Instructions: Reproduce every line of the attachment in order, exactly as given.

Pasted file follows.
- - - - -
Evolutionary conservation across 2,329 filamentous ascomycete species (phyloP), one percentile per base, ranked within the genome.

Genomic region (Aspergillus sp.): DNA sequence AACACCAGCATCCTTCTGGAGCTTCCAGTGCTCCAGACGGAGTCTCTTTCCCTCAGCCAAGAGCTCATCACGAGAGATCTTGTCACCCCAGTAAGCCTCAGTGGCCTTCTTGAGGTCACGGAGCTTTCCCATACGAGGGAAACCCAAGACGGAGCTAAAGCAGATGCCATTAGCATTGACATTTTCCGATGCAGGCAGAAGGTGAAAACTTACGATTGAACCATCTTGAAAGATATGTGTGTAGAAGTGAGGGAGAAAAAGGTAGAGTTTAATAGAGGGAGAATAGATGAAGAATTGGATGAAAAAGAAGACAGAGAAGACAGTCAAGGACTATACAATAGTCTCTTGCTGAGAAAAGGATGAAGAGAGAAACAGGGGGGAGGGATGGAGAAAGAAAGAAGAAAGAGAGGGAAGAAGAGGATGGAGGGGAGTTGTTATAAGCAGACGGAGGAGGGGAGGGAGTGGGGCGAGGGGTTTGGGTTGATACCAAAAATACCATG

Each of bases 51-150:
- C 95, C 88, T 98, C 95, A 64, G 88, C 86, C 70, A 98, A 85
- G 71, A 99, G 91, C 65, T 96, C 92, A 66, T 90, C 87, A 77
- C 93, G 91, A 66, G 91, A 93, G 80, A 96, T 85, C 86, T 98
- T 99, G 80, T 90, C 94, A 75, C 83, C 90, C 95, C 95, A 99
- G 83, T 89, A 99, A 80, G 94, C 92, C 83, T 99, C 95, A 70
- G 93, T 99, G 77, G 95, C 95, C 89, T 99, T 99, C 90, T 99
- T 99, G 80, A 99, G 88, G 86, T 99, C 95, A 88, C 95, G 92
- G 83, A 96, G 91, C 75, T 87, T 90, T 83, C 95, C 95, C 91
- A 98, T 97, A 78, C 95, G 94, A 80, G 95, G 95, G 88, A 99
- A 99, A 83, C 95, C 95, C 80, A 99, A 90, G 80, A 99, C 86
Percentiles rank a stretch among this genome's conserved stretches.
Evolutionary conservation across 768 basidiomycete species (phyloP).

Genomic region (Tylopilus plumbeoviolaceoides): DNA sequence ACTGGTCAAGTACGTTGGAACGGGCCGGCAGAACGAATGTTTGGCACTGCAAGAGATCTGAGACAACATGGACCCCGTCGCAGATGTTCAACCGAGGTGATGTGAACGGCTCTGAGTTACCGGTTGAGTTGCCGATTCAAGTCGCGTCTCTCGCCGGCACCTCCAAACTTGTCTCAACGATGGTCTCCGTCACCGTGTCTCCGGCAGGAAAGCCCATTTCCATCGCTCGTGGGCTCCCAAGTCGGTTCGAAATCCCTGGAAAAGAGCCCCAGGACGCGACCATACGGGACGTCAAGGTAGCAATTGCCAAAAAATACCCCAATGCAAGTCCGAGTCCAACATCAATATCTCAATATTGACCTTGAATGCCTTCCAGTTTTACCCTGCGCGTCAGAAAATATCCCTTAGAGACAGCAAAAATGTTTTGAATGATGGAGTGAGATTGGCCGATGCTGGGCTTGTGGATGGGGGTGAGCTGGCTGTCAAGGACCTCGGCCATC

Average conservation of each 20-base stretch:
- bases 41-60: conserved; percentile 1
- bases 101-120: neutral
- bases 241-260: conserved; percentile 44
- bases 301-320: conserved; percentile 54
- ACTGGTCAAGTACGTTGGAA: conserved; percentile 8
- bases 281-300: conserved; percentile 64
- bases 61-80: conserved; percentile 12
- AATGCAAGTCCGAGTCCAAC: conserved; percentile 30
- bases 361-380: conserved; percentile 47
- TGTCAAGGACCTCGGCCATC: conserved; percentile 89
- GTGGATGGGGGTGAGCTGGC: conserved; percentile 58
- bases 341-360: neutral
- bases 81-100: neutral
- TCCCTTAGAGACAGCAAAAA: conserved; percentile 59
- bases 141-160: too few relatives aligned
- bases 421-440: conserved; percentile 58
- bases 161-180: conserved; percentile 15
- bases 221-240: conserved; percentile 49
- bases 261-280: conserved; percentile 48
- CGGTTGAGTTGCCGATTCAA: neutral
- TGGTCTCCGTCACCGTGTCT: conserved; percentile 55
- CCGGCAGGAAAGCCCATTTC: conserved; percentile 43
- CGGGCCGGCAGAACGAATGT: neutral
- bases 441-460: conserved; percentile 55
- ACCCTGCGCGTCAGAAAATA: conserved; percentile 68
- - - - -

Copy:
Evolutionary conservation across 2,329 filamentous ascomycete species (phyloP), one percentile per base, ranked within the genome.

Genomic region (Aspergillus sp.): DNA sequence AACACCAGCATCCTTCTGGAGCTTCCAGTGCTCCAGACGGAGTCTCTTTCCCTCAGCCAAGAGCTCATCACGAGAGATCTTGTCACCCCAGTAAGCCTCAGTGGCCTTCTTGAGGTCACGGAGCTTTCCCATACGAGGGAAACCCAAGACGGAGCTAAAGCAGATGCCATTAGCATTGACATTTTCCGATGCAGGCAGAAGGTGAAAACTTACGATTGAACCATCTTGAAAGATATGTGTGTAGAAGTGAGGGAGAAAAAGGTAGAGTTTAATAGAGGGAGAATAGATGAAGAATTGGATGAAAAAGAAGACAGAGAAGACAGTCAAGGACTATACAATAGTCTCTTGCTGAGAAAAGGATGAAGAGAGAAACAGGGGGGAGGGATGGAGAAAGAAAGAAGAAAGAGAGGGAAGAAGAGGATGGAGGGGAGTTGTTATAAGCAGACGGAGGAGGGGAGGGAGTGGGGCGAGGGGTTTGGGTTGATACCAAAAATACCATG

Each of bases 51-150:
- C 95, C 88, T 98, C 95, A 64, G 88, C 86, C 70, A 98, A 85
- G 71, A 99, G 91, C 65, T 96, C 92, A 66, T 90, C 87, A 77
- C 93, G 91, A 66, G 91, A 93, G 80, A 96, T 85, C 86, T 98
- T 99, G 80, T 90, C 94, A 75, C 83, C 90, C 95, C 95, A 99
- G 83, T 89, A 99, A 80, G 94, C 92, C 83, T 99, C 95, A 70
- G 93, T 99, G 77, G 95, C 95, C 89, T 99, T 99, C 90, T 99
- T 99, G 80, A 99, G 88, G 86, T 99, C 95, A 88, C 95, G 92
- G 83, A 96, G 91, C 75, T 87, T 90, T 83, C 95, C 95, C 91
- A 98, T 97, A 78, C 95, G 94, A 80, G 95, G 95, G 88, A 99
- A 99, A 83, C 95, C 95, C 80, A 99, A 90, G 80, A 99, C 86
Percentiles rank a stretch among this genome's conserved stretches.
Evolutionary conservation across 768 basidiomycete species (phyloP).

Genomic region (Tylopilus plumbeoviolaceoides): DNA sequence ACTGGTCAAGTACGTTGGAACGGGCCGGCAGAACGAATGTTTGGCACTGCAAGAGATCTGAGACAACATGGACCCCGTCGCAGATGTTCAACCGAGGTGATGTGAACGGCTCTGAGTTACCGGTTGAGTTGCCGATTCAAGTCGCGTCTCTCGCCGGCACCTCCAAACTTGTCTCAACGATGGTCTCCGTCACCGTGTCTCCGGCAGGAAAGCCCATTTCCATCGCTCGTGGGCTCCCAAGTCGGTTCGAAATCCCTGGAAAAGAGCCCCAGGACGCGACCATACGGGACGTCAAGGTAGCAATTGCCAAAAAATACCCCAATGCAAGTCCGAGTCCAACATCAATATCTCAATATTGACCTTGAATGCCTTCCAGTTTTACCCTGCGCGTCAGAAAATATCCCTTAGAGACAGCAAAAATGTTTTGAATGATGGAGTGAGATTGGCCGATGCTGGGCTTGTGGATGGGGGTGAGCTGGCTGTCAAGGACCTCGGCCATC

Average conservation of each 20-base stretch:
- bases 41-60: conserved; percentile 1
- bases 101-120: neutral
- bases 241-260: conserved; percentile 44
- bases 301-320: conserved; percentile 54
- ACTGGTCAAGTACGTTGGAA: conserved; percentile 8
- bases 281-300: conserved; percentile 64
- bases 61-80: conserved; percentile 12
- AATGCAAGTCCGAGTCCAAC: conserved; percentile 30
- bases 361-380: conserved; percentile 47
- TGTCAAGGACCTCGGCCATC: conserved; percentile 89
- GTGGATGGGGGTGAGCTGGC: conserved; percentile 58
- bases 341-360: neutral
- bases 81-100: neutral
- TCCCTTAGAGACAGCAAAAA: conserved; percentile 59
- bases 141-160: too few relatives aligned
- bases 421-440: conserved; percentile 58
- bases 161-180: conserved; percentile 15
- bases 221-240: conserved; percentile 49
- bases 261-280: conserved; percentile 48
- CGGTTGAGTTGCCGATTCAA: neutral
- TGGTCTCCGTCACCGTGTCT: conserved; percentile 55
- CCGGCAGGAAAGCCCATTTC: conserved; percentile 43
- CGGGCCGGCAGAACGAATGT: neutral
- bases 441-460: conserved; percentile 55
- ACCCTGCGCGTCAGAAAATA: conserved; percentile 68